Beyond the Boardroom
Author: Sarah Treseler
February, 2017 Issue
Joshua Weil, M.D., is assistant physician-in-chief of hospital operations in the department of emergency medicine at Kaiser Permanente in Santa Rosa. “I always liked science, but I was deathly afraid of needles, so I never considered medicine as a potential career, “ he admits. “I entered undergraduate school—first at Middlebury College in Vermont, then transferring to UC San Diego—looking towards marine biology. While at UCSD, I took an animal physiology lab class where we would perform surgeries and procedures on rats and that really fired my interest in medicine for the first time.
“After I completed my undergraduate degree I spent a year traveling and working on boats. I met hundreds of people from all walks of life and talked to many of them about their careers. I turned 25 on a 40-foot sailboat in the middle of the Atlantic Ocean and that day I decided I would pursue medicine,” he says. Weil graduated with a BA in biology from UCSD and earned his MD degree from the University of Illinois.
Are you a North Bay native? Where did you grow up?
I'm from New York City, originally, but we moved to California with my mom—my parents divorced parents when I was young—when I was about 7, then moved to Mill Valley with my dad when I was in 6th grade. I consider Mill Valley to be the place I grew up and it was a great place to be a kid in the ‘70s and early ‘80s.
Where do you live now?
I moved to Santa Rosa when I completed my residency training in emergency medicine 18 years ago and I’ve been here ever since
Are you married?
My wife, Claire, and I will be married 25 years this coming July. We dated for about six years before we were married.
What do you consider your greatest achievement?
Besides convincing my wife to marry me? Raising three healthy, smart, thoughtful, kind children is right up there. In my role at Kaiser Permanente, I can honestly say I helped change the way emergency care is delivered for close to 4 million people, so that has to count for something. On a personal level I'm a two-time Ironman Triathlon finisher, which takes some commitment and I'm proud of that. When I look back at it I don't know how I managed all that training, except to say that I have a really tolerant spouse.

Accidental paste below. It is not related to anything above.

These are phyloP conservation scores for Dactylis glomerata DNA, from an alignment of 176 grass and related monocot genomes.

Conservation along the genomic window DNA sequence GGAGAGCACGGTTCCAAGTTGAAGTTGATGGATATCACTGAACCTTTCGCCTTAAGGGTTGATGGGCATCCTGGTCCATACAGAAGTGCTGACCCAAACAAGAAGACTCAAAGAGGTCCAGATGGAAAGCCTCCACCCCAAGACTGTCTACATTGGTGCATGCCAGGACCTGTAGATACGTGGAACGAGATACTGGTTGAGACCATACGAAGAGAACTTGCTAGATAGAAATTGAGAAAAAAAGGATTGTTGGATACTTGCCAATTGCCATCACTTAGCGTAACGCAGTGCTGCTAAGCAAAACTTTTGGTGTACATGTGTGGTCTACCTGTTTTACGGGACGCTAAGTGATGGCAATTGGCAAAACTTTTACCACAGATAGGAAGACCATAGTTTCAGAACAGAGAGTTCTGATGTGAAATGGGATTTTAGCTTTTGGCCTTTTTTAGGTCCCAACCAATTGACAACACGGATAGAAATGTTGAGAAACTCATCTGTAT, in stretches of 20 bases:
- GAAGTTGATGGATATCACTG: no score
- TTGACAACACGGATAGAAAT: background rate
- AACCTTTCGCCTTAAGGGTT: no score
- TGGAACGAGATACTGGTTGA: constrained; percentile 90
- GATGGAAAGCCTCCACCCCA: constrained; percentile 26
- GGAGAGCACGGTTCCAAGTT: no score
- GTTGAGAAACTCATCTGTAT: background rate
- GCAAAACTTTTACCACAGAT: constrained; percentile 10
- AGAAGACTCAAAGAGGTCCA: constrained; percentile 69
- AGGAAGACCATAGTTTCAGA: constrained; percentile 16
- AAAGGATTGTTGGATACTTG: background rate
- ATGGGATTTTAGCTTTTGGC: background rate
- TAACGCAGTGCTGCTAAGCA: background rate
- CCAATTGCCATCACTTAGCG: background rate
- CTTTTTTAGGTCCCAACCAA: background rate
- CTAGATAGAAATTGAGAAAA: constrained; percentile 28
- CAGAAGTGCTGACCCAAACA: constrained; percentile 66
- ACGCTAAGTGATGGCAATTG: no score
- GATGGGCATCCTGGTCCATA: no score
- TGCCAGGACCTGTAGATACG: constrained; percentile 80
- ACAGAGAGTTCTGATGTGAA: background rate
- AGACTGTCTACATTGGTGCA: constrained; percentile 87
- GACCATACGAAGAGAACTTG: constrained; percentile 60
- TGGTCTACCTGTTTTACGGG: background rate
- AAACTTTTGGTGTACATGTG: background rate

What was the best vacation you’ve ever been on?
I'm not sure if you could call living abroad for six months in New Zealand a "vacation," but it was a great time, for sure. I had a low-key approach to work as I was just doing clinical medicine, and had fewer commitments. I loved New Zealand and we spent a tremendous amount of time together as a family. My wife home-schooled the kids and they did school when I was at work, so we had lots of time to travel and explore. It was terrific.
What’s something you’ve won, and how did you win it?
I was named a Kaiser Permanente Everyday Hero and an American Red Cross Real Hero for the humanitarian relief work I've done responding to international disasters.
What’s the most dangerous situation you’ve encountered? How did you react?
I've been in situations where people have pulled out guns—not aimed at me—or where violent patients have escalated in the emergency department. I don't usually back down, but will try to talk the person down. Probably unwise, especially given my small stature, but perhaps because I'm not that big, people don't think of it as a threat and will frequently relax. Of course, there are often some big people standing behind me in these situations.
I've also spent time in third world countries during a crisis and sometimes things can be dicey. There was a bomb that went off in a building across the street from the hospital where we were working in Sri Lanka and once in Port-au-Prince, Haiti, I was kind of trapped in a car when I thought a riot was about to break out. That was a little scary because I didn’t see a way out of the situation, but I didn't panic and eventually everything dissipated.
What’s your favorite candy?
Reese's Peanut Butter Cups. Is that even a question?
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